Despite having such a monumental list of tasks at LiveAquaria, none of which Felicia complained about (to us anyways), she also had a long list of accomplishments. One of the things she says she is most proud of is her design of a very safe and effective medication and dosage regimen for treating exophthalmia (bulging eye) and gas bubble disease in fish previously considered to be untreatable. In addition to that, Felicia was also instrumental in helping breed McCullochi clownfish (Amphiprion mccullochi) and raising the juveniles to salable size, which primarily occurred in 2010. Around that same time, her seahorses were breeding as well, and with Kevin’s help, she was able to raise approximately 300 seahorses.
Like all good things, Felicia’s stay with LiveAquaria had to come to an end. In 2011, she moved to back to Pennsylvania, where she started working as the manager and internet marketing guru for The Hidden Reef in Levittown. Felicia’s stay at the local fish store proved to be fruitful, as she was able to breed and raise clingfish (Gobiesox punctulatus). Her clingfish experience was documented in a CORAL Magazine article, which was published in the Mar/Apr 2012 issue. After some time at The Hidden Reef, Felicia briefly worked at Russo’s Reef, a high-end marine ornamental wholesaler. Her duties there mirrored those at LiveAquaria, as Felicia served as the photographer and social media guru, but also included fish acclimation and feeding.
Felicia also spent some time as the Vice President of Public Affairs and Vendor Relations for the North Central Pennsylvania Aquarium Reef Society (NCPARS) and even joined the Marine Aquarium Societies of North America (MASNA) as the Vendor Relations chairperson for a little while. Currently, Felicia works for Fish Factory in Bristol, Pennsylvania and runs a side aquarium photography business for individuals or businesses looking to utilize her skills. She has even been commissioned to take photos of particular species or diseases for magazines, internet, or books. In her spare time, what little of it she seems to have, Felicia writes for how own blog, Aquarium Adventures which she started in January 2009, and for Reeftools since December 2009.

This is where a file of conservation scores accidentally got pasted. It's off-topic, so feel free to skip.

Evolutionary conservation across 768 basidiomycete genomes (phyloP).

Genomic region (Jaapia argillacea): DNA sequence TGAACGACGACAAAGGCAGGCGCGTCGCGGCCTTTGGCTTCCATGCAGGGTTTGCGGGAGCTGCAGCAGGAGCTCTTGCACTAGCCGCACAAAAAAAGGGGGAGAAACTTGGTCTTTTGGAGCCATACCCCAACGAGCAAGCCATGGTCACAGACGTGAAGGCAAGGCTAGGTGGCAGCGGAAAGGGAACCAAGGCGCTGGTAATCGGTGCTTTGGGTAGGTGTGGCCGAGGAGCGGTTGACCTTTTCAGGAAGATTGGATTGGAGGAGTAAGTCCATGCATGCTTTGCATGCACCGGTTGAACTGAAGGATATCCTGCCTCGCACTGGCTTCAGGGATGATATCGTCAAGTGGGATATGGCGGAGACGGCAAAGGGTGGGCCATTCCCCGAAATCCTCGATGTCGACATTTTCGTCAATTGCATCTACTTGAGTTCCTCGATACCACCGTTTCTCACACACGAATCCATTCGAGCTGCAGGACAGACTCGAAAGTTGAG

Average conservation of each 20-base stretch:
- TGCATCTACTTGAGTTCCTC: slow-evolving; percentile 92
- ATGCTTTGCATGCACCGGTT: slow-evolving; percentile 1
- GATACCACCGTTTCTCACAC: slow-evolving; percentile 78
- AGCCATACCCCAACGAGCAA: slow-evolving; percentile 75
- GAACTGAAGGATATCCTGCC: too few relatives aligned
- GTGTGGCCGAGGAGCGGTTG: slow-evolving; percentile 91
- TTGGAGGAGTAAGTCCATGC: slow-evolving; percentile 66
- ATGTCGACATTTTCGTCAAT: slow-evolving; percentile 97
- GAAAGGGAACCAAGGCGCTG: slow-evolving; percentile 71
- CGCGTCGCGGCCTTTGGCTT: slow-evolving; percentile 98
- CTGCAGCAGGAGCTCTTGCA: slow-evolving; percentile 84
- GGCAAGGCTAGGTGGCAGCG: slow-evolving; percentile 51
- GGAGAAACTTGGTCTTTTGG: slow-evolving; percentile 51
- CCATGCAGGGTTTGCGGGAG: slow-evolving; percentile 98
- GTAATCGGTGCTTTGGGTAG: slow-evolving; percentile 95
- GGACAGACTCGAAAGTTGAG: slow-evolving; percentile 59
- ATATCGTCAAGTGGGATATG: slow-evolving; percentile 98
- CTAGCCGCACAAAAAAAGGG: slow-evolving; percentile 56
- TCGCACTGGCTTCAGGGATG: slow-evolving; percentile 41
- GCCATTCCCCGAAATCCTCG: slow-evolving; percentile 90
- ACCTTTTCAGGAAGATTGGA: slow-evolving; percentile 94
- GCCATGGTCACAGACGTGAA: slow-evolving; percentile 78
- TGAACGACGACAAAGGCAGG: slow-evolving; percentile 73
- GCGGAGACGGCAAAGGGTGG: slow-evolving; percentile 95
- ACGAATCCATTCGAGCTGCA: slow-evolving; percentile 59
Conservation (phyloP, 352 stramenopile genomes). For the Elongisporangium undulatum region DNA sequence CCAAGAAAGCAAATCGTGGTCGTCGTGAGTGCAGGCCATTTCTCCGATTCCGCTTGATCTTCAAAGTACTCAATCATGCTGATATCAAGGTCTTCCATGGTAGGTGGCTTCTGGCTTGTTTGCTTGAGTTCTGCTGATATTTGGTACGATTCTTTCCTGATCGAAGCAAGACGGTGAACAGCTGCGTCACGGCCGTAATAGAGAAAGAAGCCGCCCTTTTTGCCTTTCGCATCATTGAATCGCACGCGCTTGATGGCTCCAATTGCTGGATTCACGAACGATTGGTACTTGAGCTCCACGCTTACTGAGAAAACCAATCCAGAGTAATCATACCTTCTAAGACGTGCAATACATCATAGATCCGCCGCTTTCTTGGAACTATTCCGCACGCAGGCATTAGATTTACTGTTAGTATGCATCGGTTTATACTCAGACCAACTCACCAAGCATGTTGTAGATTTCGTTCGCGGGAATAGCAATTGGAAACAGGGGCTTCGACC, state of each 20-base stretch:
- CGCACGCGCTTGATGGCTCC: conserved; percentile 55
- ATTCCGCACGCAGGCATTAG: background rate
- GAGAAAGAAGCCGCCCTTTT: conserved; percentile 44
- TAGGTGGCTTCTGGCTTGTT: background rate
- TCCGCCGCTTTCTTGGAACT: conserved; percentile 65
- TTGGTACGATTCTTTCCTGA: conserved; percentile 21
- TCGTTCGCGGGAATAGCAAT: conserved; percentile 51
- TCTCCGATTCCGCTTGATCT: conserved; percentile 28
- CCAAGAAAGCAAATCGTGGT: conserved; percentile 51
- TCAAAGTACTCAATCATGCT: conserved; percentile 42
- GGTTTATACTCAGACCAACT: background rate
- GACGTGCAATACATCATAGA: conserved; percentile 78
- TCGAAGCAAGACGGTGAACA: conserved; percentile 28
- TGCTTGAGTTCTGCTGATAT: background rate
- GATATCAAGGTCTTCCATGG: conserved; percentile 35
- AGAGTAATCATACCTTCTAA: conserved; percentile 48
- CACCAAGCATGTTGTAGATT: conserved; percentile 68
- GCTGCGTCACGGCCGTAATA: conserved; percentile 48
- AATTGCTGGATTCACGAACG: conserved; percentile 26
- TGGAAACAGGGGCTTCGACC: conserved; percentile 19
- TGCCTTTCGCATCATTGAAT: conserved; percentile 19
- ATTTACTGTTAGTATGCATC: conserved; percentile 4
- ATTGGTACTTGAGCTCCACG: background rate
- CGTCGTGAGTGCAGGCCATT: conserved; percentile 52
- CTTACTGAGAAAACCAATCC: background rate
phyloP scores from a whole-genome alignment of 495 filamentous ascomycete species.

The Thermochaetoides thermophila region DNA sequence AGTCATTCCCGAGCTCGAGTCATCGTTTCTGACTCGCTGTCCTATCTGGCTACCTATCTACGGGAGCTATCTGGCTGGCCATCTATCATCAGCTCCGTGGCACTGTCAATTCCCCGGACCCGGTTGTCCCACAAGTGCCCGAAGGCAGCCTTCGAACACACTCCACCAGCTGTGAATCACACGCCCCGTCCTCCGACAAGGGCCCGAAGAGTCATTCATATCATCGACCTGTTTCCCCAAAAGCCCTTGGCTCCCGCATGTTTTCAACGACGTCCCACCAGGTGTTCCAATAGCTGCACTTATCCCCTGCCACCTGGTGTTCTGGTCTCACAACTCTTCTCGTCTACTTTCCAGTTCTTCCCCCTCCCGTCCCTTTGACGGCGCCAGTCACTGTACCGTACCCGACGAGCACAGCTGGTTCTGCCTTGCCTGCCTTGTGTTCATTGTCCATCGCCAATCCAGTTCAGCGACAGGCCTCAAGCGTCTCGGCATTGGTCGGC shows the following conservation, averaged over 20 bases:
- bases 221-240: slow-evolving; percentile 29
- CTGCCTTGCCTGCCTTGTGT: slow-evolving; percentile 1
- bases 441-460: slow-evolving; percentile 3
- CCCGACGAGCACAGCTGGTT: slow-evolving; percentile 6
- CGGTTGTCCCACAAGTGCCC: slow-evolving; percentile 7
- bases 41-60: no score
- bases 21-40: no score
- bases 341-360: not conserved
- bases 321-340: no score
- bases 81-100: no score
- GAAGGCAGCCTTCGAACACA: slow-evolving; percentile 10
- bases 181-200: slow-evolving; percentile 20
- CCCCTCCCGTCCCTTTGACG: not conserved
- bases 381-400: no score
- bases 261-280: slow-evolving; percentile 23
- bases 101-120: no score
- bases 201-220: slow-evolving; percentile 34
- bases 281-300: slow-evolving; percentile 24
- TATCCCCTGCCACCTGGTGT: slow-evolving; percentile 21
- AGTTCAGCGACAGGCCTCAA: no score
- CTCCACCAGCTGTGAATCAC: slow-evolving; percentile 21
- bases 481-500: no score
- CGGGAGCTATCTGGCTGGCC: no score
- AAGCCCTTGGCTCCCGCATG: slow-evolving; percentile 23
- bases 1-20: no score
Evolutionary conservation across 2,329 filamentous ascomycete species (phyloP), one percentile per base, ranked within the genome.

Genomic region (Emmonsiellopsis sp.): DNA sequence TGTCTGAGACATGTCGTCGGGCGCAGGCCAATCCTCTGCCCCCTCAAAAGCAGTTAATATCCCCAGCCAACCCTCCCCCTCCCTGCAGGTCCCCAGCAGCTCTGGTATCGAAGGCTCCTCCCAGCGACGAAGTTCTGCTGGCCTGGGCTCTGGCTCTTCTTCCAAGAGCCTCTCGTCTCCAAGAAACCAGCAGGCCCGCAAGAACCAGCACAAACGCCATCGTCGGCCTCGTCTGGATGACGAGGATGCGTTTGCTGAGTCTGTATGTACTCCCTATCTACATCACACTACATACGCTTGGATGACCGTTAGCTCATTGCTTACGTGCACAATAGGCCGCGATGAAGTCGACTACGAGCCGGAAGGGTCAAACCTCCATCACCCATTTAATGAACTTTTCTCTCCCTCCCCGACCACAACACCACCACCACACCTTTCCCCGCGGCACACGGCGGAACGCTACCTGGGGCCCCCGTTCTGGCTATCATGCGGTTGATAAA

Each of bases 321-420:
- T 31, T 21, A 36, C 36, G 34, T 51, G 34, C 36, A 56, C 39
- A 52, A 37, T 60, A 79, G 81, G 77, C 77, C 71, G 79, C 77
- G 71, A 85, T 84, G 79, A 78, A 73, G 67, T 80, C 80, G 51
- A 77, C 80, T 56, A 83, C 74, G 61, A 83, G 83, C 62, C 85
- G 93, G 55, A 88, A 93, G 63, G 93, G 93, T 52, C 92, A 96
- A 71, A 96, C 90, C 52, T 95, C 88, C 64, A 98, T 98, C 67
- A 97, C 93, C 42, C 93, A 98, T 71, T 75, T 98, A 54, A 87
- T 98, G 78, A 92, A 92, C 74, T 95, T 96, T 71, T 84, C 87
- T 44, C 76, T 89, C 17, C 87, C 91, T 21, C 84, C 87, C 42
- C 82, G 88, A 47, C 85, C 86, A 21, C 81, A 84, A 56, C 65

With Kevin Kohen’s encouragement, Felicia started speaking to aquarium clubs about aquarium photography and seahorses in 2010. To date, she has spoken for the Northern Wisconsin Reef Society, Delaware Valley Reef Club, Greater City Aquarium Society, and the Bucks County Aquarium Society. Her upcoming speaking events include the Dallas Fort Worth Marine Aquarium Society and another trip to the Greater City Aquarium Society. In addition to the CORAL magazine clingfish article, Felicia also has several magazines and books in which her photos have been published, including Marine Fish & Reef USA 2012 and Aquarium Fish International, May 2012. She also has a photo in a not-yet-published college microbiology textbook, several children’s books, and several guppy and seahorse books, which are mostly overseas.
We’d like to thank Felicia for taking the time to shed a little light on her illustrious career in the marine aquarium hobby. Obviously she’s quite accomplished and we expect many great things from her in the coming years.